Top positive review
85 people found this helpful
on 8 February 2005
Though often mentioned alongside the likes of Faulks's Birdsong and Susan Hill's Strange Meeting, Regeneration does not exactly come up to the 'regular' qualification of a war novel. Instead, what novelist Pat Barker sets out to attain is to trace the mental paralysis the war leaves in man's mind as well as exploring the courageous, though mostly inept, ways for all those involved, to cope.
As a psychiatrist at Craiglockhart Hospital, psychiatrist W.H. Rivers, a historically authentic character and a kind-hearted, get-at-able, even noble person, faces up to the impossible task to try and free his inmates-patients from the war demons that do not cease to haunt their minds.
In this process he gets involved in their regeneration process at a personal level as they grow able to express the horrors that have incapacitated them psychologically.
Barker follows the treatment undergone by war poet Siegfried Sassoon (aka Mad Jack) upon his arrival at Craiglockhart after throwing his brave conduct medal into the river Mersey and publishing his notorious anti-war statement in the Times.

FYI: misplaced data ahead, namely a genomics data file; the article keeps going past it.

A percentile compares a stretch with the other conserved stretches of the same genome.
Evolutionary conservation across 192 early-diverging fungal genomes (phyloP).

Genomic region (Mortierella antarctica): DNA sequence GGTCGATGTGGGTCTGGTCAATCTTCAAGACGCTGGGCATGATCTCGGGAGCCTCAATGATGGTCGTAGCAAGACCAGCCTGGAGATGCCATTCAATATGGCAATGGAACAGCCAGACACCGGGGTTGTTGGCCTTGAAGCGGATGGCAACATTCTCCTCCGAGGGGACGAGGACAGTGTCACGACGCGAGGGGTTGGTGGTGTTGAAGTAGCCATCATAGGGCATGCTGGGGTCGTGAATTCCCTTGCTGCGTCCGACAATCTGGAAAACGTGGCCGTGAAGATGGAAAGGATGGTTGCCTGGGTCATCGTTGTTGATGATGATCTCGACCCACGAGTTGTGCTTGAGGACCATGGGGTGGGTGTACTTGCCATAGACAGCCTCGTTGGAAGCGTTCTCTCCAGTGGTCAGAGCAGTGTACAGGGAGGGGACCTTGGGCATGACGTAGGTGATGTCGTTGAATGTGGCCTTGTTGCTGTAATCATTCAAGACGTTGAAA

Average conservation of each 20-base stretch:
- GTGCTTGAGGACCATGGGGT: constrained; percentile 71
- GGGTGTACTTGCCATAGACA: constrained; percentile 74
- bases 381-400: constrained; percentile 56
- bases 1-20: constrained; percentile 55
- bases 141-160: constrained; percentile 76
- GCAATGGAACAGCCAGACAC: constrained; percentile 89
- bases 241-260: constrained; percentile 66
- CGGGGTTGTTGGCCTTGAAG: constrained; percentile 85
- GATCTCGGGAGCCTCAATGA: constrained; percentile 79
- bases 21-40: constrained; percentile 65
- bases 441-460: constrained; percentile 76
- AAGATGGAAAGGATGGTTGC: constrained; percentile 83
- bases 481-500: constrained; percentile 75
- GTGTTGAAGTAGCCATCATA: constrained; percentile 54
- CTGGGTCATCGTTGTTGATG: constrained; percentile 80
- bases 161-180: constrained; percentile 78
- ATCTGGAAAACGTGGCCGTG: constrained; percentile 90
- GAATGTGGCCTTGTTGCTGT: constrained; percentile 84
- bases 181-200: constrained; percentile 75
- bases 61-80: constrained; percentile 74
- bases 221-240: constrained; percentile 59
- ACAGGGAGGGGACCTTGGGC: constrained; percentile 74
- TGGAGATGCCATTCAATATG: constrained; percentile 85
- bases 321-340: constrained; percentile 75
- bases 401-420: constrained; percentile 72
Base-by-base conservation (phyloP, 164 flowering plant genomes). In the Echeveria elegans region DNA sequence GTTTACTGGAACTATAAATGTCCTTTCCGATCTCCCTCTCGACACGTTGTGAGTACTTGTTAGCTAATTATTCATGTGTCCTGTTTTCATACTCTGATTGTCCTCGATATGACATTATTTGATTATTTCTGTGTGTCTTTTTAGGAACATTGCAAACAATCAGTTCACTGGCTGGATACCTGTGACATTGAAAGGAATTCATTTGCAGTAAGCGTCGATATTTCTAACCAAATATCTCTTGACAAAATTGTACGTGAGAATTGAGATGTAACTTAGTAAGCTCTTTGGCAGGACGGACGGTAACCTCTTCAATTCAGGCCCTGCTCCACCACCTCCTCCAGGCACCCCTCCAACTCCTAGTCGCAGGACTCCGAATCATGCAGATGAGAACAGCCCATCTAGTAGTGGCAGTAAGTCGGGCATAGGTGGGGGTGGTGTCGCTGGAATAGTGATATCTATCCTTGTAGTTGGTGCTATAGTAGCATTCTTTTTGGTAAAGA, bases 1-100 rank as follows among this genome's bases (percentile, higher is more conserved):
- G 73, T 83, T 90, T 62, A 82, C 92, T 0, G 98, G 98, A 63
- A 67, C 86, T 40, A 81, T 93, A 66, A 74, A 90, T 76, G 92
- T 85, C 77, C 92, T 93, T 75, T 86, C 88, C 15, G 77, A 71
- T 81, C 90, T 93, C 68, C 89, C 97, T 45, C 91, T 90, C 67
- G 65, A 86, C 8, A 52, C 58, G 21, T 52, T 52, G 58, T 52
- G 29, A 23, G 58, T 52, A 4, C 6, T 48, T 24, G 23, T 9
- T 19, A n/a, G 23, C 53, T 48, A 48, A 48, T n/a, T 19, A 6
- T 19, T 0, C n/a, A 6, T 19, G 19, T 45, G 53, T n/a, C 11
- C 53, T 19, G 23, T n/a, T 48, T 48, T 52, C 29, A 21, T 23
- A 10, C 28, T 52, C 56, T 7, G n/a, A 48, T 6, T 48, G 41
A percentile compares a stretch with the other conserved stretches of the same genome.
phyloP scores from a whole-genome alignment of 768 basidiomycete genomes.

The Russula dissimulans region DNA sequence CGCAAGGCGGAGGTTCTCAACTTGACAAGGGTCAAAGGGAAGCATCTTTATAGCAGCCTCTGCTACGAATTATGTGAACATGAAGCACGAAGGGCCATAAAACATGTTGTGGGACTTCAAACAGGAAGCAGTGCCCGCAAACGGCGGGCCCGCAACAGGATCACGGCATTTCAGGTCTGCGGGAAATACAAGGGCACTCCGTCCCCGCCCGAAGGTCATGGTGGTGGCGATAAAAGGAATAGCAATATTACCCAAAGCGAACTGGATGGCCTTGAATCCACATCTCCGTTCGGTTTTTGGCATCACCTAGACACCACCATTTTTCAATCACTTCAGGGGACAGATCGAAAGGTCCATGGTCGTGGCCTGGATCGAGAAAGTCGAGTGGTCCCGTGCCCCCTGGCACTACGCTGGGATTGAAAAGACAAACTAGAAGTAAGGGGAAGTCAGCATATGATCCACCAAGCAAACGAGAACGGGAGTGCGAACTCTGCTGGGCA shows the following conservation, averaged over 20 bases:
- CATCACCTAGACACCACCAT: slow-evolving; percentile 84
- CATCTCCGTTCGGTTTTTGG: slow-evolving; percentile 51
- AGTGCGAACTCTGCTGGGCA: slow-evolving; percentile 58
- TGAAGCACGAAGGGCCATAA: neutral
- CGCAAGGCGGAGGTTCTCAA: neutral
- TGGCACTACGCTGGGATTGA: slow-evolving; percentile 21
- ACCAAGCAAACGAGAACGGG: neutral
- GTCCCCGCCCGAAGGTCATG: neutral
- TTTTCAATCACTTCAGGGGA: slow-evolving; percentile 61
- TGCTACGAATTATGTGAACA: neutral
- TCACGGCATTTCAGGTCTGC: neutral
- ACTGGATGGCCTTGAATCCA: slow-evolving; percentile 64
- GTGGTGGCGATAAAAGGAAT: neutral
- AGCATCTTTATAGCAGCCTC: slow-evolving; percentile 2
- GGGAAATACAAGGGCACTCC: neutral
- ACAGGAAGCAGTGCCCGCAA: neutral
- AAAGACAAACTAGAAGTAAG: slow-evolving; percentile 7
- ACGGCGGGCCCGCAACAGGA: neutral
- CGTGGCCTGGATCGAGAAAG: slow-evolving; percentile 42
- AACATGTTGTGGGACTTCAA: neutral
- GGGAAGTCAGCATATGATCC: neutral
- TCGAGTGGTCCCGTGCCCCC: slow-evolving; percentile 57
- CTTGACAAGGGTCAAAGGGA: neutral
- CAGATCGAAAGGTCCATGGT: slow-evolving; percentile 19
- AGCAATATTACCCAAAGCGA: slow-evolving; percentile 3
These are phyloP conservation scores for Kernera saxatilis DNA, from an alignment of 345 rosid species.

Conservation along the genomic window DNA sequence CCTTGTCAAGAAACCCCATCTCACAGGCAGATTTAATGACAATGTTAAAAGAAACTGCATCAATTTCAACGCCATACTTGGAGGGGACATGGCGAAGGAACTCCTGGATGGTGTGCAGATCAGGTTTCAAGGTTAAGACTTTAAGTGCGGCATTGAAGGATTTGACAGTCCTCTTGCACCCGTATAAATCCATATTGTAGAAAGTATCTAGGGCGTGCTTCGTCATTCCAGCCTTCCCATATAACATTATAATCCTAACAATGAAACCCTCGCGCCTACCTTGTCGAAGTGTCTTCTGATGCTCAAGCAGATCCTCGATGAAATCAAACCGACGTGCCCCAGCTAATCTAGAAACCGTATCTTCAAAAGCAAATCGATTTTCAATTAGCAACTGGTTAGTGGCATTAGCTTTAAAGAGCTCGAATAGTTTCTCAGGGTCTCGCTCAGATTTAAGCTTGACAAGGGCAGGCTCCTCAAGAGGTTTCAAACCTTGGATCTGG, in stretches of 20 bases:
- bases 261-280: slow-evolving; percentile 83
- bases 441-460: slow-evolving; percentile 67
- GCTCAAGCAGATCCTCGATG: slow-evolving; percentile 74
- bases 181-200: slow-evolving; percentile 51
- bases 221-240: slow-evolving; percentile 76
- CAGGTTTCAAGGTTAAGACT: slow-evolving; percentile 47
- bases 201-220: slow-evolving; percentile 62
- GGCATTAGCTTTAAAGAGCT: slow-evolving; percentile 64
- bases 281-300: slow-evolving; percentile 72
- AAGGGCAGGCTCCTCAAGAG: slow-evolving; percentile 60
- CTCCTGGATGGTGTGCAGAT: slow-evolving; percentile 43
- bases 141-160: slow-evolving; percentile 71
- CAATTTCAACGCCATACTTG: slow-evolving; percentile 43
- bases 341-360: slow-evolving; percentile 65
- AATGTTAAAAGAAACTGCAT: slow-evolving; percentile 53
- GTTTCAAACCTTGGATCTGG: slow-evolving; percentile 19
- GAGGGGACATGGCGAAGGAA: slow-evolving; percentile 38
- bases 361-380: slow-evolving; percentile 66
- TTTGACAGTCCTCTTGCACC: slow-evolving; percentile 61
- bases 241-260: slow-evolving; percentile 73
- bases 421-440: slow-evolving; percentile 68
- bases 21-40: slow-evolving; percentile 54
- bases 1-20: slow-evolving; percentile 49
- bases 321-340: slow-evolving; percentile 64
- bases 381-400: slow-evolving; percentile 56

Another riveting feature of the book is when Sassoon meets young Wilfred Owen and encourages the young poet in his writing aspirations.
In Regeneration, admittedly, the war merely serves as an undercurrent; but Barker succeeds admirably in turning it into a dramatic device to explore the complex issues she sets forth to clarify.
Being a doctor, Rivers' job is to preserve life. However, in just doing this, he ends up getting the men back on their feet again so they are ready to go back to the front (to get killed there just the same).
For Sassoon, Owen and the other soldier-patients, an important crux is the guilt complex which, given the emotional closeness between the fellow-soldiers in the trenches, almost forces the chaps to return to the front; to them it is the only way by which to avert the threat of mental destruction by guilt.
This dilemma is just what makes novels like these so worth one's while: even while physically on the safe side, the soldiers remain damned and doomed. What, indeed, are their chances of survival if and when they go back to the trenches?
A worthy testimony and a valuable read.